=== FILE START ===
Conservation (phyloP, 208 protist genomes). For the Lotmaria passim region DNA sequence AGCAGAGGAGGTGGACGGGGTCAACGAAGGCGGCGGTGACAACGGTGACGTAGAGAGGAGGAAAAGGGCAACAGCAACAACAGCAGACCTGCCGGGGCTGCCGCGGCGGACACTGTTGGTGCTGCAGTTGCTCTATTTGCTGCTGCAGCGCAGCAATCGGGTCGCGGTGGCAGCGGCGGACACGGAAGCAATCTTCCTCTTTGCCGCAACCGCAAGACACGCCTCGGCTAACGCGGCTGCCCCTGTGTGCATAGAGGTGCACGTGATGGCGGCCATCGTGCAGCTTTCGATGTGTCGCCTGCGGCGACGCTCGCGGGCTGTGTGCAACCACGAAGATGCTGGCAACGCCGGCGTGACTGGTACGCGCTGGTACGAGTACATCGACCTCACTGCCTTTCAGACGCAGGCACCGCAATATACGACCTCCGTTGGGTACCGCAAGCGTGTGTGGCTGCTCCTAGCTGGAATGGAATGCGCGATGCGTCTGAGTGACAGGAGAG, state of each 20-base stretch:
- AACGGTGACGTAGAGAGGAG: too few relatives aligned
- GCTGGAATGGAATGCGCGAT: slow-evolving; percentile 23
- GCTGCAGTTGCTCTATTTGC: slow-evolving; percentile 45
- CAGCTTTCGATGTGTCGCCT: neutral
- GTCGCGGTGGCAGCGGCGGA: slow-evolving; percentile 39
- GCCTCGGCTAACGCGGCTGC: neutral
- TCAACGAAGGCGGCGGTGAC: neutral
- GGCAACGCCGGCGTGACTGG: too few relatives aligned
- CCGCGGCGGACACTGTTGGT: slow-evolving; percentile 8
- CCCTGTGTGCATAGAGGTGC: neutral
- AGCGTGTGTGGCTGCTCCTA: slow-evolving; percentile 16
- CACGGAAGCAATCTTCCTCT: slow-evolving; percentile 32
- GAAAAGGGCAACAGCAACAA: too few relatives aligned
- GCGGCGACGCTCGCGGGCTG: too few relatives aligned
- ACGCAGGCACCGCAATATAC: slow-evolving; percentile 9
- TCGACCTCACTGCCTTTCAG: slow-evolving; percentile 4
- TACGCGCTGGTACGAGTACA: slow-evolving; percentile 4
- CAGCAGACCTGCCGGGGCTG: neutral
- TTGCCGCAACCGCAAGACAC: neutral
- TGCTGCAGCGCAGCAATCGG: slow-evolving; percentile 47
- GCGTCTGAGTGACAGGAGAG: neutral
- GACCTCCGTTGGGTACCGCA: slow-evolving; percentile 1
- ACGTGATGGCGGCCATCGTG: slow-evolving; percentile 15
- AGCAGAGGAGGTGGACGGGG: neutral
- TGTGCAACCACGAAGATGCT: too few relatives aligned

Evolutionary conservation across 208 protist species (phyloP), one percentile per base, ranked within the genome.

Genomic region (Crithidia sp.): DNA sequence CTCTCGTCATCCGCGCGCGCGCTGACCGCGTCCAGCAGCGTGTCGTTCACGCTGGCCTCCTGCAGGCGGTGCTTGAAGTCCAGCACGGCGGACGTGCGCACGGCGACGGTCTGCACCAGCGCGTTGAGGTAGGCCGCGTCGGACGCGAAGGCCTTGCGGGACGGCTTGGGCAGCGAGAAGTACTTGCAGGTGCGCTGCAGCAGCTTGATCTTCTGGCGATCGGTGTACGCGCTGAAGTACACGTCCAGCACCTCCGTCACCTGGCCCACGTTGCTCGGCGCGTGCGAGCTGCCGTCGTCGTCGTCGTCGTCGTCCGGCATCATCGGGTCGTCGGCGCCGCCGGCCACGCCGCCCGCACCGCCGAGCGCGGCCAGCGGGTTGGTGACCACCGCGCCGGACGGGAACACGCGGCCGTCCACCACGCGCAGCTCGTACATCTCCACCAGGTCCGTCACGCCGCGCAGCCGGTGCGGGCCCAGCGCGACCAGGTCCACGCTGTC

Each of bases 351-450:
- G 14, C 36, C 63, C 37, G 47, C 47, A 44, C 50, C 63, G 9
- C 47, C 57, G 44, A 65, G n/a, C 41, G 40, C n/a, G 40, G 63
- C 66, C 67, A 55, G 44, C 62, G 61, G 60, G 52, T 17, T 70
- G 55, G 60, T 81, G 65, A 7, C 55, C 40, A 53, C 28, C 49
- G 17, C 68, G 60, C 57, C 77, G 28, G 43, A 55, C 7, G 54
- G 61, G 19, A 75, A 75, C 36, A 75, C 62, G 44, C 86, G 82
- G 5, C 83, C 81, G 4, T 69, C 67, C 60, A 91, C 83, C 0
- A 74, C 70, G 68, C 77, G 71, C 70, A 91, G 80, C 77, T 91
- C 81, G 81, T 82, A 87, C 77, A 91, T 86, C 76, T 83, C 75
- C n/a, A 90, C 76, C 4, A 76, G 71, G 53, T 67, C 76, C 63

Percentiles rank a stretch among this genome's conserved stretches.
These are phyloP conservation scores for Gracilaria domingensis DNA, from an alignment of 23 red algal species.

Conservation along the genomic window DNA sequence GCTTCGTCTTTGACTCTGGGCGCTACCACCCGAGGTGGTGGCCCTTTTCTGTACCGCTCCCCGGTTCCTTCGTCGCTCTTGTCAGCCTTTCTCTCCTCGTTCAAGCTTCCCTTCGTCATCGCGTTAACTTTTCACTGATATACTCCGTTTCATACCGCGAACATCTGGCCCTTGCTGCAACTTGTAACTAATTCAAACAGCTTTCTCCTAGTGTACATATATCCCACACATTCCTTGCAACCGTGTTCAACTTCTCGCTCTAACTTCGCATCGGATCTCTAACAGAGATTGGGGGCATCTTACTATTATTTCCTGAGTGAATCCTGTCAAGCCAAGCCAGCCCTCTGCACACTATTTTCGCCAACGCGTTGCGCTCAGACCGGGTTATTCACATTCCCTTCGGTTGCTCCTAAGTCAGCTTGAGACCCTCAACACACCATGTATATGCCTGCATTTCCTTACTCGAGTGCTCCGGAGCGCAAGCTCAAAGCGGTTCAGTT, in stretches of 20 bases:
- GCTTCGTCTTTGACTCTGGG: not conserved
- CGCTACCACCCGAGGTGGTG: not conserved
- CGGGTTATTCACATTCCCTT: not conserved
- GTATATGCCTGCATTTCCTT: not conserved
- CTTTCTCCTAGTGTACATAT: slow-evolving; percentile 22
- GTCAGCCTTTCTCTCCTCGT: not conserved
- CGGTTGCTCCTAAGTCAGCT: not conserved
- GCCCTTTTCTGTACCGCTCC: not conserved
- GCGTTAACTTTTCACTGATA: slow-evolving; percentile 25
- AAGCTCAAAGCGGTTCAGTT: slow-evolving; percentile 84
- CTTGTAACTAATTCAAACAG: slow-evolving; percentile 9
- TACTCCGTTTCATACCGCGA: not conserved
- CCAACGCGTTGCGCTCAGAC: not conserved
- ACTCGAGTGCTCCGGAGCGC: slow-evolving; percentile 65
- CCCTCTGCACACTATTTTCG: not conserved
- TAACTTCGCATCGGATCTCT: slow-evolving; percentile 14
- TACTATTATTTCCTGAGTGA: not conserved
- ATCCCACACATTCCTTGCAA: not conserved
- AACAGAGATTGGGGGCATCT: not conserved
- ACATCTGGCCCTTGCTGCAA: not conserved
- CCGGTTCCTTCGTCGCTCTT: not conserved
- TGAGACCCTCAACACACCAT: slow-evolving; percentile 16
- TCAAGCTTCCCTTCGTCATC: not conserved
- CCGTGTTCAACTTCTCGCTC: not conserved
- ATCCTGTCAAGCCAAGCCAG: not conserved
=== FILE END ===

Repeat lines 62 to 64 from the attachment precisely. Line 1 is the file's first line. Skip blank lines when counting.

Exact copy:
- ACATCTGGCCCTTGCTGCAA: not conserved
- CCGGTTCCTTCGTCGCTCTT: not conserved
- TGAGACCCTCAACACACCAT: slow-evolving; percentile 16